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Deadly protests such as the Kent State Shootings, have inspired song writers such as Crosby Stills and Nash. Learn more ...
in this short video.
Tags:kent state shootings,protest songs
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Here is a third fantastic theme that has influenced some of the most beautiful and profound protest songs of all time and that is the killing of a peaceful protester. Think Bloody Sunday and Kent State. These are just perfect examples that have become really publicized over the years and essentially what I am talking about is when people, very often students go in and they are protesting. A fantastic example of this is Kent State University, for example, where there was a peaceful protest going on to demonstrate against Vietnam War.
But it was a protest that was really a student based protest and these students at Ken State University went out and they were peacefully protesting and then police came into break it up and at the end of the day there were four people killed, nine injured, one of them was paralyzed. It was just a horrible, horrible display that really shocked and offended a lot of people and on 10 of August over the years, have looked back at that one particular instance and said, "Well, there was something wrong there".
They were most quintessential song ever written about it is that CSNY song, Crosby, Stills, Nash & Young's song, Ohio. Let me quote from that song. I think they say it better than I could ever. They say,
"Gotta get down to it Soldiers are gunning us down Should have been gone long time ago What if you knew her And found her dead on the ground How can you run when you know?"
I just thought that was so interesting and so fantastic and so indicative of what these people were trying to do and what they were trying to say. A guy like Neil Young, for example, isn't that they are telling you to go pick up a gun, he is just asking you to open your eyes and to look around to what's going on in the world. Neil Young actually in fact-of-matter ways also a member of another band that was really known for its peaceful protest songs, which is Buffalo Springfield.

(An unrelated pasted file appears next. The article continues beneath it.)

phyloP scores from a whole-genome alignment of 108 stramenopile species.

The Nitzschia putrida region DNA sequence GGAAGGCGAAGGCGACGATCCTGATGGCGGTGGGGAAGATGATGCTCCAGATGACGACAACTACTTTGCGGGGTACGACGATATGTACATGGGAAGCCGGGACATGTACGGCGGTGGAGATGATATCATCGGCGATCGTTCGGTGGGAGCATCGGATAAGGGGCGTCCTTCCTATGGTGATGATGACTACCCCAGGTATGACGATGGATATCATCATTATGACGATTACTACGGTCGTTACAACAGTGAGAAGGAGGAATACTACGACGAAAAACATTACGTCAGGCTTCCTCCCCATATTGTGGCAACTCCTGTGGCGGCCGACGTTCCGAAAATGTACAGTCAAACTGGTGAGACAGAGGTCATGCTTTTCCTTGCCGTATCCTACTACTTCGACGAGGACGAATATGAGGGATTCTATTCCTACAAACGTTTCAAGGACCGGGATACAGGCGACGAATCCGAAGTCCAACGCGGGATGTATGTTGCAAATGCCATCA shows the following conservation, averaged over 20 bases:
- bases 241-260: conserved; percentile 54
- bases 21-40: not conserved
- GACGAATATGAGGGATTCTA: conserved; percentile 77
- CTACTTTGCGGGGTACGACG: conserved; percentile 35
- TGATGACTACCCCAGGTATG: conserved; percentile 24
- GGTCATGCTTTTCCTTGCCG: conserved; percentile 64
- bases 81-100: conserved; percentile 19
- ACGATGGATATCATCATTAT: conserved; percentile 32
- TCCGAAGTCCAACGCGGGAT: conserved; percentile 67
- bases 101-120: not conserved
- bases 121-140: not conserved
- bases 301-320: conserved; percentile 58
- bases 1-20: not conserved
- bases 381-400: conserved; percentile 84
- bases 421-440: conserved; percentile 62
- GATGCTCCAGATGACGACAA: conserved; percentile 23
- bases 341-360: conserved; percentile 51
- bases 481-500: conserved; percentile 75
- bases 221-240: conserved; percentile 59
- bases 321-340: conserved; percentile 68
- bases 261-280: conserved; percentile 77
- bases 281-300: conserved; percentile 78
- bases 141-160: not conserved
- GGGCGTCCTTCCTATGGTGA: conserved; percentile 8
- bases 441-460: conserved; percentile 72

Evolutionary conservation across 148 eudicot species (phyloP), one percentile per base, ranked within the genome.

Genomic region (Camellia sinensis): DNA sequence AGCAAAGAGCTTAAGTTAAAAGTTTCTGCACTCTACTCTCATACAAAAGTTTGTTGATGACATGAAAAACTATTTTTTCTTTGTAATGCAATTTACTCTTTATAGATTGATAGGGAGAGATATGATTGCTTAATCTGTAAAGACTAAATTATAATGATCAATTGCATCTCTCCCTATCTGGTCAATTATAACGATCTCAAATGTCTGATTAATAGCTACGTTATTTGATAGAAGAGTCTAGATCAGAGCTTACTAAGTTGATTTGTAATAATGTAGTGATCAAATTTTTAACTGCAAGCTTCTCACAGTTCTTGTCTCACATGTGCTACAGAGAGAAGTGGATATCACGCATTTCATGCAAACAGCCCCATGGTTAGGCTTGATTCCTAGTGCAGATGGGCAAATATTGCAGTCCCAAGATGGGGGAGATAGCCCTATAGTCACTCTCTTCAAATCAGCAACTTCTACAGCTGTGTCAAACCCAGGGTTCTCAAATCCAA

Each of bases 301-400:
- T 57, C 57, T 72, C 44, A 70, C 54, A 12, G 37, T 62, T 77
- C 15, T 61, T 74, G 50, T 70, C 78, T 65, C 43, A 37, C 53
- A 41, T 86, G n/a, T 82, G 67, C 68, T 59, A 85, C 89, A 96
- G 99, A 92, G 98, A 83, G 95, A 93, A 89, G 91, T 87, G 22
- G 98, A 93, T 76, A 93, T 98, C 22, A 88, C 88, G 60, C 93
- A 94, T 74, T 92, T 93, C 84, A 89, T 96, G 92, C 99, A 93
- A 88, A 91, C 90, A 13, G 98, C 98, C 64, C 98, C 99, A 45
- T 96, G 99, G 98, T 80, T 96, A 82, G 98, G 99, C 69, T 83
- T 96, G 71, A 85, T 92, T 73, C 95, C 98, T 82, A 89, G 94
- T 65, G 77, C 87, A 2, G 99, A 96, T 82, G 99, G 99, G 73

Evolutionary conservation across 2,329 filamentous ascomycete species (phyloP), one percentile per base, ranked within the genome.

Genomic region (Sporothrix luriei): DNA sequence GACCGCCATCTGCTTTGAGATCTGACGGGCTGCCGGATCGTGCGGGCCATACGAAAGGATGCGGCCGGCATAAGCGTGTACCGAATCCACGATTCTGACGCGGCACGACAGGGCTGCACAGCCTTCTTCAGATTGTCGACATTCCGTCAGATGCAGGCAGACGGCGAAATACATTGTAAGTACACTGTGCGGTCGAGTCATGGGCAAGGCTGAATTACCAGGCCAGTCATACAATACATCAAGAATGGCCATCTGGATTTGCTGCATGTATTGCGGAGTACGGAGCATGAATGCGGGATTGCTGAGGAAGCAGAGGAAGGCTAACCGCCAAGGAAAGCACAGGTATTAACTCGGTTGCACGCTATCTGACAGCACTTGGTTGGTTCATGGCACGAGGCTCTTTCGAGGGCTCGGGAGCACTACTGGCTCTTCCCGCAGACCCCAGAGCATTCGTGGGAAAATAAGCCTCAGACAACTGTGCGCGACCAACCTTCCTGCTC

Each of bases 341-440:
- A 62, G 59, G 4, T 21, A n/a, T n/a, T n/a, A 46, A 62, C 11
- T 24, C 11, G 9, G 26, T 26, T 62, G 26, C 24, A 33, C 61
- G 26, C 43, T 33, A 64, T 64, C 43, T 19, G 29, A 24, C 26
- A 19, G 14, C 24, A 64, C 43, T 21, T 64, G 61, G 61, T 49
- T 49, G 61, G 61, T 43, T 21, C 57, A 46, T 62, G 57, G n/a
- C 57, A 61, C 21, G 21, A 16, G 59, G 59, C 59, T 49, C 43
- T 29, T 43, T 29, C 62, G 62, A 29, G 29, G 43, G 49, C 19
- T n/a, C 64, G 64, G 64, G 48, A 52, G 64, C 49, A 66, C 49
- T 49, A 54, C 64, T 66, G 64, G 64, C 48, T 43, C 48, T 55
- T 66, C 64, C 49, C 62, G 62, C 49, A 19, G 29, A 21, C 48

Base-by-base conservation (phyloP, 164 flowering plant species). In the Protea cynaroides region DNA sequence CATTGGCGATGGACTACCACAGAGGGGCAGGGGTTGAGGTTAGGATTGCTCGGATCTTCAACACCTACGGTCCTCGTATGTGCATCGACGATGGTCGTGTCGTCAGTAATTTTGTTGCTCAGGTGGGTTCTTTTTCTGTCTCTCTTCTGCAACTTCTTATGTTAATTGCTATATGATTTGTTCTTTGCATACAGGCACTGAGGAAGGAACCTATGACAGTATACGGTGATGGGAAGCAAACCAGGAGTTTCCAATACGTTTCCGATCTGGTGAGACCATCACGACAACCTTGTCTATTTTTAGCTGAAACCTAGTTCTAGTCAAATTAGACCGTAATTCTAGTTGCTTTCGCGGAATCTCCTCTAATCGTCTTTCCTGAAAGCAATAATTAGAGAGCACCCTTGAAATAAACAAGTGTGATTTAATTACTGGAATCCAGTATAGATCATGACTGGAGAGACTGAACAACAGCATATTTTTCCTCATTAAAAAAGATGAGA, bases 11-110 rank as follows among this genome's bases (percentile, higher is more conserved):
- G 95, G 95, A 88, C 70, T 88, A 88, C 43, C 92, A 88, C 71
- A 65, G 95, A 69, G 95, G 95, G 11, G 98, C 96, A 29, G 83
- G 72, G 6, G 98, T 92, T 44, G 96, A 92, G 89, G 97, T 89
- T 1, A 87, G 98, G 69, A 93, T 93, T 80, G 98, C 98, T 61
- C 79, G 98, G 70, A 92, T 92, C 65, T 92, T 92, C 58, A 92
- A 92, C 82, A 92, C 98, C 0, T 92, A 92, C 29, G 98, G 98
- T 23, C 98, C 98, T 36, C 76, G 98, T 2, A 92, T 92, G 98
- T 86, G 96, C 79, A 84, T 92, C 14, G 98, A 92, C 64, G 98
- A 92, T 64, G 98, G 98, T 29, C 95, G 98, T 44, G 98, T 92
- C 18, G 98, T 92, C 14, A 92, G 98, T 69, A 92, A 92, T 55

Buffalo Springfield are the ones who asked just to stop and look around, and it's also interesting, because Neil Young who was in Buffalo Springfield with Stephen Stills who later became a member of Crosby, Stills, Nash & Young. I would like to read you a quote from David Crosby. It was given in his 2000th interview, and I thought it was great and I thought it was really indicative of what these artists were trying to do.
So David Crosby says, "You know, our main job is to entertain, but there's also the part which is to be the town crier, to be the troubadour. The guy that says, 'Twelve o'clock and all is well,' or, 'It's 11:30, and I am not so damn good.' and Nash felt strongly that that was a travesty of American justice, and it was. It was a complete travesty. You can't chain a man to a chair and gag him and say that you're having a free trial. It doesn't work that way."
I just thought that way amazing and I thought that was really kind was indicative of what Crosby, Stills, Nash & Young were trying to do. They were just essentially saying, hey, everybody wake up. This is what's going on in our world. This is what's going on in society. It's not right and we really need to take a look at it.